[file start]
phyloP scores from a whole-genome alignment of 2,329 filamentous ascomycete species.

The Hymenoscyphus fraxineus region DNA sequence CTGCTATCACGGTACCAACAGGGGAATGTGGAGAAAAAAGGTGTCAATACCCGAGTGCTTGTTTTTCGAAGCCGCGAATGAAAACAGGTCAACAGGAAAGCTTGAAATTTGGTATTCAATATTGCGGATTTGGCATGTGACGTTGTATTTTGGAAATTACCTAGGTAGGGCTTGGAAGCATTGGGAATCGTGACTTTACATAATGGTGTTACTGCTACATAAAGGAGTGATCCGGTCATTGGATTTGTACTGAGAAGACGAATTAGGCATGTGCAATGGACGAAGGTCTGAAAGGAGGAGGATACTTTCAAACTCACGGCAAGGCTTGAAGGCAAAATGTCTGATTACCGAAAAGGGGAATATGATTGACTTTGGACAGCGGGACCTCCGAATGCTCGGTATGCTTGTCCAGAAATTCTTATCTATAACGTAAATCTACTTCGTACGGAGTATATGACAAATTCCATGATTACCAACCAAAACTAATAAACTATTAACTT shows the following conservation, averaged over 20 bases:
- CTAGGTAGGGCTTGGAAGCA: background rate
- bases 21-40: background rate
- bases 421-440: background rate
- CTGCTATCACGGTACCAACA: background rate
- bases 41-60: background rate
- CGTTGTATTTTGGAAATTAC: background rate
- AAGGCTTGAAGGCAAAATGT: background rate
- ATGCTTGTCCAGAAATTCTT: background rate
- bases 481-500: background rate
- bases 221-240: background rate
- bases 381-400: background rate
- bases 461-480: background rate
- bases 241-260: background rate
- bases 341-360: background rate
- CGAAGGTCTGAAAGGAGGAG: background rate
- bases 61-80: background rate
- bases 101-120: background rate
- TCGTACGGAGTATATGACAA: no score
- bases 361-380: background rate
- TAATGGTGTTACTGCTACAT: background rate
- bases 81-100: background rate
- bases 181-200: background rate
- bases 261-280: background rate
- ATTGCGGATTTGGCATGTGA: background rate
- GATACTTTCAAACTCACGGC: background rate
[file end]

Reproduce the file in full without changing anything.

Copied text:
phyloP scores from a whole-genome alignment of 2,329 filamentous ascomycete species.

The Hymenoscyphus fraxineus region DNA sequence CTGCTATCACGGTACCAACAGGGGAATGTGGAGAAAAAAGGTGTCAATACCCGAGTGCTTGTTTTTCGAAGCCGCGAATGAAAACAGGTCAACAGGAAAGCTTGAAATTTGGTATTCAATATTGCGGATTTGGCATGTGACGTTGTATTTTGGAAATTACCTAGGTAGGGCTTGGAAGCATTGGGAATCGTGACTTTACATAATGGTGTTACTGCTACATAAAGGAGTGATCCGGTCATTGGATTTGTACTGAGAAGACGAATTAGGCATGTGCAATGGACGAAGGTCTGAAAGGAGGAGGATACTTTCAAACTCACGGCAAGGCTTGAAGGCAAAATGTCTGATTACCGAAAAGGGGAATATGATTGACTTTGGACAGCGGGACCTCCGAATGCTCGGTATGCTTGTCCAGAAATTCTTATCTATAACGTAAATCTACTTCGTACGGAGTATATGACAAATTCCATGATTACCAACCAAAACTAATAAACTATTAACTT shows the following conservation, averaged over 20 bases:
- CTAGGTAGGGCTTGGAAGCA: background rate
- bases 21-40: background rate
- bases 421-440: background rate
- CTGCTATCACGGTACCAACA: background rate
- bases 41-60: background rate
- CGTTGTATTTTGGAAATTAC: background rate
- AAGGCTTGAAGGCAAAATGT: background rate
- ATGCTTGTCCAGAAATTCTT: background rate
- bases 481-500: background rate
- bases 221-240: background rate
- bases 381-400: background rate
- bases 461-480: background rate
- bases 241-260: background rate
- bases 341-360: background rate
- CGAAGGTCTGAAAGGAGGAG: background rate
- bases 61-80: background rate
- bases 101-120: background rate
- TCGTACGGAGTATATGACAA: no score
- bases 361-380: background rate
- TAATGGTGTTACTGCTACAT: background rate
- bases 81-100: background rate
- bases 181-200: background rate
- bases 261-280: background rate
- ATTGCGGATTTGGCATGTGA: background rate
- GATACTTTCAAACTCACGGC: background rate